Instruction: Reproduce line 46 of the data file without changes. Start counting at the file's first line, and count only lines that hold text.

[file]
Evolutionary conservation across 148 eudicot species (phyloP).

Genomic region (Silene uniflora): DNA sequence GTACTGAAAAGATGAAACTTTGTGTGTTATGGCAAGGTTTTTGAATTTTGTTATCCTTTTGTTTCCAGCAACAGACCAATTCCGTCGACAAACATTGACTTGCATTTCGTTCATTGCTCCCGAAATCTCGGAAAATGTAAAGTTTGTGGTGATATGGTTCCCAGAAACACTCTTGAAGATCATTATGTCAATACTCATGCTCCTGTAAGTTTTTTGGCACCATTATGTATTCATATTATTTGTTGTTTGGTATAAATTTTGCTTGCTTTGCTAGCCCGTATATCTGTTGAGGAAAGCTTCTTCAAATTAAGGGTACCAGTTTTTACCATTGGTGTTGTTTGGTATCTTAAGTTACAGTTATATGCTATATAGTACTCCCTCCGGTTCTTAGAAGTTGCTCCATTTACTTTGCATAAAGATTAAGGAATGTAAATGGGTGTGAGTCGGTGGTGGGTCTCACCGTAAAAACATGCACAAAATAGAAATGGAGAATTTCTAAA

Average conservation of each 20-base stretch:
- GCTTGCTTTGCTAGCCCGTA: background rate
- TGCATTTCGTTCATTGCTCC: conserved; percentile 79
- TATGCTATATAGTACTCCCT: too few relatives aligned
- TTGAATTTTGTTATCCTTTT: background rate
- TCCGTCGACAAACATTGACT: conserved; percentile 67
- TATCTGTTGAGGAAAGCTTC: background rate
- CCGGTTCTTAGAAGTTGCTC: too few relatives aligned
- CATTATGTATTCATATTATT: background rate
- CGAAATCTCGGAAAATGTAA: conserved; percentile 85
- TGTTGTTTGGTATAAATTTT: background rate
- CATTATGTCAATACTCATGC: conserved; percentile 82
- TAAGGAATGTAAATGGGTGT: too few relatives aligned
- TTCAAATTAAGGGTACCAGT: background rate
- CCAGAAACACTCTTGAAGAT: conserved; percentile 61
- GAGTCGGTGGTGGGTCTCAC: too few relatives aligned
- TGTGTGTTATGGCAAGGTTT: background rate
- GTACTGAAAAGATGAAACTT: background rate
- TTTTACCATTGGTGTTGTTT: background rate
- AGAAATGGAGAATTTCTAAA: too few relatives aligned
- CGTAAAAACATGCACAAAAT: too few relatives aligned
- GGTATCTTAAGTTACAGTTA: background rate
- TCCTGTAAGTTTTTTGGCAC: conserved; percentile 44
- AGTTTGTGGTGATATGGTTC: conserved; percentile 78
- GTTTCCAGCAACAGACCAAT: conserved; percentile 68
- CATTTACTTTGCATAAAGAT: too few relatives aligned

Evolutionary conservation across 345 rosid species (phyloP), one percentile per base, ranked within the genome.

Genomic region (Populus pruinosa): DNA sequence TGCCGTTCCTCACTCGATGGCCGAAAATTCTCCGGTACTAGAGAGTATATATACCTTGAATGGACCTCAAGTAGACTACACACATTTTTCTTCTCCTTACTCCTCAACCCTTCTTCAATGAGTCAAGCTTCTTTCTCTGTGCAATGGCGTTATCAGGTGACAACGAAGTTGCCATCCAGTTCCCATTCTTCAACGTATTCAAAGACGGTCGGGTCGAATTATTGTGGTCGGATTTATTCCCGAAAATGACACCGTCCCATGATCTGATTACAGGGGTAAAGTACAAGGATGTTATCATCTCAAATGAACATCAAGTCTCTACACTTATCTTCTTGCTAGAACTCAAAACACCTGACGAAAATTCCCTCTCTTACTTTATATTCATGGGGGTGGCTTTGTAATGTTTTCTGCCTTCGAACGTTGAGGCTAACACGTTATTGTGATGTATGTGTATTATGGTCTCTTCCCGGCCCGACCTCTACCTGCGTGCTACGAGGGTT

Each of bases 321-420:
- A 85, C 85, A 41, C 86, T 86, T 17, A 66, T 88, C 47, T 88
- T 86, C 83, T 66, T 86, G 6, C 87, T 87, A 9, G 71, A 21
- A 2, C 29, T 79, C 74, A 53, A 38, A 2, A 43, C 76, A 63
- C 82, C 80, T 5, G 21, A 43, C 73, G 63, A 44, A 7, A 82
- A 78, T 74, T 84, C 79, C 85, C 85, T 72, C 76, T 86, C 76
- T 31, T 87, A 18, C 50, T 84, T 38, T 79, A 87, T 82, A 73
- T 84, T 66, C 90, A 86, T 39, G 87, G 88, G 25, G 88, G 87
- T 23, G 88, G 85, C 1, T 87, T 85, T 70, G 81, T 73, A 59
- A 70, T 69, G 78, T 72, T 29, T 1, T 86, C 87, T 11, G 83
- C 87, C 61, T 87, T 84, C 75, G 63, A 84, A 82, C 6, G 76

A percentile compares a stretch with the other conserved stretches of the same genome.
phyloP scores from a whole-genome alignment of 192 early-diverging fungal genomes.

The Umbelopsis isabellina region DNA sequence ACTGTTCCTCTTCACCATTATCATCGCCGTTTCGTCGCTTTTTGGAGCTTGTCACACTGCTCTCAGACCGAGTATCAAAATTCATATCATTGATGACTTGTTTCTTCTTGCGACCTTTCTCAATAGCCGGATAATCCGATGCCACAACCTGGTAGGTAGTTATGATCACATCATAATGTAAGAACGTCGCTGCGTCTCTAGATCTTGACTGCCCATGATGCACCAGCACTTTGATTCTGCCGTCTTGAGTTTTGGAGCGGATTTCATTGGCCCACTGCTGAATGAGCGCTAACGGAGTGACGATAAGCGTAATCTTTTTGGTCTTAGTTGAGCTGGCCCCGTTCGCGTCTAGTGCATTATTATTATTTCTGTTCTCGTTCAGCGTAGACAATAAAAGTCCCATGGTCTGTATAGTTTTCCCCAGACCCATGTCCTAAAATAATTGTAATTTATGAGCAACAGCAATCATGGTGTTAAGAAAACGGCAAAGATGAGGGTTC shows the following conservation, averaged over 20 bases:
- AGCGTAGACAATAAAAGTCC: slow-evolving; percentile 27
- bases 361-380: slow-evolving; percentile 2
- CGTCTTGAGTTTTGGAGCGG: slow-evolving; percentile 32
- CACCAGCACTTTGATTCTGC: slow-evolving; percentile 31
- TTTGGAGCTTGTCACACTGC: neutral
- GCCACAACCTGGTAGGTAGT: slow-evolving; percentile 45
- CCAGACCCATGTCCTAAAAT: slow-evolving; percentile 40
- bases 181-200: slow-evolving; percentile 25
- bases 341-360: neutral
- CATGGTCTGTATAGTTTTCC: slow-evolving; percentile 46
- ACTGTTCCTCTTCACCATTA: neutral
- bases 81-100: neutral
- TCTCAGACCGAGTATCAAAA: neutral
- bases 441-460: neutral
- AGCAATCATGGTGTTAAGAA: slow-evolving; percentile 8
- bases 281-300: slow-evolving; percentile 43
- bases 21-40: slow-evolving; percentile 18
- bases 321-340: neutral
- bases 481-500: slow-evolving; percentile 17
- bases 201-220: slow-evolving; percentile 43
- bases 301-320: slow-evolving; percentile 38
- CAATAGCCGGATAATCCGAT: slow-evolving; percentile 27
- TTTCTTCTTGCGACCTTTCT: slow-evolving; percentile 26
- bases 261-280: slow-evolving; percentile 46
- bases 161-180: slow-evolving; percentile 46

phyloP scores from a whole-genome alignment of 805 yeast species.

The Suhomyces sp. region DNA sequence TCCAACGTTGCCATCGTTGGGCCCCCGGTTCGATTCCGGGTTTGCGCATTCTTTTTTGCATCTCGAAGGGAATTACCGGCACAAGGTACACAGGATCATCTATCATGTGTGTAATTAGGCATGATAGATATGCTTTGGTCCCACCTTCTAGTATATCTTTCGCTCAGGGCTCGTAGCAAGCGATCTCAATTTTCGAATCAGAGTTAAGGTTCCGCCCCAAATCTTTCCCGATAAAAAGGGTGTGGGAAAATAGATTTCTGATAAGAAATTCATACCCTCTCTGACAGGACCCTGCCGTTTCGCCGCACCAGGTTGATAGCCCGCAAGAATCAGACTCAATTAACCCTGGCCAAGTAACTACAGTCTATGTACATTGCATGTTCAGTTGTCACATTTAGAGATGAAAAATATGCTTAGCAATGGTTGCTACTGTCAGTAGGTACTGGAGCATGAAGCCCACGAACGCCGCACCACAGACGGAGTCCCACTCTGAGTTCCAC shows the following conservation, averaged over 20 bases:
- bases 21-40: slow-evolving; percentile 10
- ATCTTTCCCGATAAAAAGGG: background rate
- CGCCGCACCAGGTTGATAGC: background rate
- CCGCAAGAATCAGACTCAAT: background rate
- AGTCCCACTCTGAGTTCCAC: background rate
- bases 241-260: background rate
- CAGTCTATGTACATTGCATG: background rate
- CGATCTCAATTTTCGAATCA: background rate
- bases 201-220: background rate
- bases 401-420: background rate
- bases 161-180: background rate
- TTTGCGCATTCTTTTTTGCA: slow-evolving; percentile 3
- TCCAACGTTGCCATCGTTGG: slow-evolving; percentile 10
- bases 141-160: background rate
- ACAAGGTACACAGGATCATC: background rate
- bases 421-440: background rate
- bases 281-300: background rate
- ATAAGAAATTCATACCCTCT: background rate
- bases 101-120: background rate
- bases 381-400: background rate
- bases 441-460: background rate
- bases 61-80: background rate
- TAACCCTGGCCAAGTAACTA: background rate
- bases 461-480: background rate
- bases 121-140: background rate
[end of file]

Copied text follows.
- bases 361-380: slow-evolving; percentile 2